The family

Untitled (Father and Son), 2004, Angela Strassheim. Born USA 1969. From the series "Left Behind" Chromogenic print Purchase, Contemporary Art Acquisitions Committee of American Friends of the Israel Museum, New York

Unlike animals, whose young can stand on their feet and take care of their basic needs merely hours or days after being born, humans are utterly helpless at birth. The family unit is therefore essential to the survival of the species, providing safety, food, a caring environment, and all the necessary tools for the infant to grow into an independent adult who can contribute to society.

Evidence dating from the Neolithic age — some 9,000 years ago, when humankind made the transition from a nomadic to a settled way of life — shows that ancestors were buried at home in a ceremonial funeral, attesting to the supremacy of the family. These ceremonies served not only to honor the dead, but also to indicate that the family owned the house and surrounding fields with their crops. Establishing this right was crucial in a society whose economy was entirely based on agriculture.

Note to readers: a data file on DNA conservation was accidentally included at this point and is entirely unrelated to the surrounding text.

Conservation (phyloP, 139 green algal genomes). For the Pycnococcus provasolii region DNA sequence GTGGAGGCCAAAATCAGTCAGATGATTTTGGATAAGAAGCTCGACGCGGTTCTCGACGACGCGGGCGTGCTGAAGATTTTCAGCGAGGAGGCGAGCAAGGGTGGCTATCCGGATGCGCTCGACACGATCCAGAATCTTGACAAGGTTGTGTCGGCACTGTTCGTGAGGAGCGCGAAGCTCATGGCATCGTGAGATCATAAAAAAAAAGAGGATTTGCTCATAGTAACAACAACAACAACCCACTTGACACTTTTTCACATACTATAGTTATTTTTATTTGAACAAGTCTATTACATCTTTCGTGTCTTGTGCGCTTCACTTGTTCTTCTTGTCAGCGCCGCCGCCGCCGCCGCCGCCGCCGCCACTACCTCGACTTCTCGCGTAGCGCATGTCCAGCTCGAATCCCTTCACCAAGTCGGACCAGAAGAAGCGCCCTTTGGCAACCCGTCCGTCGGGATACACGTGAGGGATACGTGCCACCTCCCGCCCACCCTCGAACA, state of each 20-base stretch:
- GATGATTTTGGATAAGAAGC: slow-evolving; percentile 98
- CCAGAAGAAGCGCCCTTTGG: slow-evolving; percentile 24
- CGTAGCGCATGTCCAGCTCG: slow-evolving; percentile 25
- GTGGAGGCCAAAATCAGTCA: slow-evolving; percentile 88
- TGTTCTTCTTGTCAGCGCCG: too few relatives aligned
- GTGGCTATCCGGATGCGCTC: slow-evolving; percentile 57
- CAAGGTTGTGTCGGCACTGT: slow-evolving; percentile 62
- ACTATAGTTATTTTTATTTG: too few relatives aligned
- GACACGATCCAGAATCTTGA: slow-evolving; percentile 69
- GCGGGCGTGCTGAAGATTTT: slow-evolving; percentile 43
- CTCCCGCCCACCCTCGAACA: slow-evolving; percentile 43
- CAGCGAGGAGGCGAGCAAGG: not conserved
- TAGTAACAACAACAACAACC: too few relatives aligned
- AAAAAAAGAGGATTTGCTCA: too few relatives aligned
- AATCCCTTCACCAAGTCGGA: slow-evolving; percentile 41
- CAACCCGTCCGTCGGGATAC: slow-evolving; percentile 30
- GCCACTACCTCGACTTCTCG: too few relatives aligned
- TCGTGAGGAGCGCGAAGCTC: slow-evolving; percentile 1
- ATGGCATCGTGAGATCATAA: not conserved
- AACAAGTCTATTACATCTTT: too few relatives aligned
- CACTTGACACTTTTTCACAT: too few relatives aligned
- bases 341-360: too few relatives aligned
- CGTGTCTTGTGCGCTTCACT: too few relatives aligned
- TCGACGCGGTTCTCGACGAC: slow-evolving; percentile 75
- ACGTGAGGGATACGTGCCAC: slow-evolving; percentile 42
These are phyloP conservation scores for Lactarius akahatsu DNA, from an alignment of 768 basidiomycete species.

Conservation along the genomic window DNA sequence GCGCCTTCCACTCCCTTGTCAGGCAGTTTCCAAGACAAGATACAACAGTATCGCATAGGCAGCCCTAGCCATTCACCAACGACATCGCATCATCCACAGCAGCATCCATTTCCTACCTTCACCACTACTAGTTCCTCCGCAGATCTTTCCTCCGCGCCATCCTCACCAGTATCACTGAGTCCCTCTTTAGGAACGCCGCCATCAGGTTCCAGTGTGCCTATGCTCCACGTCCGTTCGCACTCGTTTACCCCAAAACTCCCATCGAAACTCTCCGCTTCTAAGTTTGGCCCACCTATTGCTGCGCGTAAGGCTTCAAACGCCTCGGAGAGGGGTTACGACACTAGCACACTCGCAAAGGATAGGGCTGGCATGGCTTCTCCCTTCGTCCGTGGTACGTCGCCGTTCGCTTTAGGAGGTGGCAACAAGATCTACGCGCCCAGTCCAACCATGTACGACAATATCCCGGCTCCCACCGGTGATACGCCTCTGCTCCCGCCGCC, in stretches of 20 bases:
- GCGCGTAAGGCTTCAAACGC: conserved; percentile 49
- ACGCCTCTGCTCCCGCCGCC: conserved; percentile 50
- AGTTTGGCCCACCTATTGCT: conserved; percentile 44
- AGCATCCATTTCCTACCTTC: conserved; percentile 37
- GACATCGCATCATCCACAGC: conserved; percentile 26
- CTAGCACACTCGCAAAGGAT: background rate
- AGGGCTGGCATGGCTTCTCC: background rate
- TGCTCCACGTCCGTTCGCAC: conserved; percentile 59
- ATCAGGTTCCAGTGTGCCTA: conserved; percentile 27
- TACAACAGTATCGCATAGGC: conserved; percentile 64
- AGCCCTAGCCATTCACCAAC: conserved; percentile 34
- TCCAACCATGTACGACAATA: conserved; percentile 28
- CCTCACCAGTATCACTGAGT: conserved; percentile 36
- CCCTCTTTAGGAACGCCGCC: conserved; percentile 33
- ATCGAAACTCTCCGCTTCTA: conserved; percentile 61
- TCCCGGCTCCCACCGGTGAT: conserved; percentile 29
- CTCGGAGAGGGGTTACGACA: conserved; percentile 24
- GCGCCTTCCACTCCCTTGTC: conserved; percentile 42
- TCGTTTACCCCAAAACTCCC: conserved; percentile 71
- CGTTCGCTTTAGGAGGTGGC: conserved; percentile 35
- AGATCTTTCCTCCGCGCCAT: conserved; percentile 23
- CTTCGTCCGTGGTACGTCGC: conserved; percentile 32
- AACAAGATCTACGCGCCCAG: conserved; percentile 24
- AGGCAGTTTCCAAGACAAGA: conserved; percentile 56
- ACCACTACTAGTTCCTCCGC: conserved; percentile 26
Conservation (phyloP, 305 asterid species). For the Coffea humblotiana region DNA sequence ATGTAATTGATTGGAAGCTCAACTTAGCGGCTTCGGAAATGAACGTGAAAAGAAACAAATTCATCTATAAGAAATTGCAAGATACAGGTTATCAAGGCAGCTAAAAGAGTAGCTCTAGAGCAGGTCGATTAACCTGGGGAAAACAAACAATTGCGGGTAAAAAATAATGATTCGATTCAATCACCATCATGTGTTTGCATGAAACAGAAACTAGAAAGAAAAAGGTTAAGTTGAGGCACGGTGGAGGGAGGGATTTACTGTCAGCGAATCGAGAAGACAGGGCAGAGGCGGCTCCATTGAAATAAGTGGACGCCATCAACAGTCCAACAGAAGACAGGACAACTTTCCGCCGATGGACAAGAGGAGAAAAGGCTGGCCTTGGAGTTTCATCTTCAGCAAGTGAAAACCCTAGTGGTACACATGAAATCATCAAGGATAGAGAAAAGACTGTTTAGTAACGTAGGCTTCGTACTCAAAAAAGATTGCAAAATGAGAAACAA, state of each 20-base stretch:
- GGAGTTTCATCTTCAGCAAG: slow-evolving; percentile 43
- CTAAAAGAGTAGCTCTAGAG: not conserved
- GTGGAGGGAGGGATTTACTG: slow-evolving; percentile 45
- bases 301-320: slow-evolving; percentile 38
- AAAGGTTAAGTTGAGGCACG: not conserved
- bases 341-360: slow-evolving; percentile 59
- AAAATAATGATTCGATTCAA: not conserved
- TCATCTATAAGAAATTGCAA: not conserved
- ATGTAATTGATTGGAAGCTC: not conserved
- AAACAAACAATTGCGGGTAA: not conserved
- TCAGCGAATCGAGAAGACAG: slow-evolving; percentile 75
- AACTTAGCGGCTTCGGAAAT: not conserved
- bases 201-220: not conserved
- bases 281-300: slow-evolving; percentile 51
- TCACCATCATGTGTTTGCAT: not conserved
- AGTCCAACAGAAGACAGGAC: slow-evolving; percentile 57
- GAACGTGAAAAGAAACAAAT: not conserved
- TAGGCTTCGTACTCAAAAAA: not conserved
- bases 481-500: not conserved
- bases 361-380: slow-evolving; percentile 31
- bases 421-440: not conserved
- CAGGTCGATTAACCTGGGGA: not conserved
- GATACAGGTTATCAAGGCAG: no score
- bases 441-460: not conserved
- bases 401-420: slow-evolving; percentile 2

Today, we are witnessing changes in the traditional family unit, both in terms of gender role and in terms of its structure. Whatever its character, however, the family — nuclear or extended — ensures the continuity of identity, tradition, customs, and culture.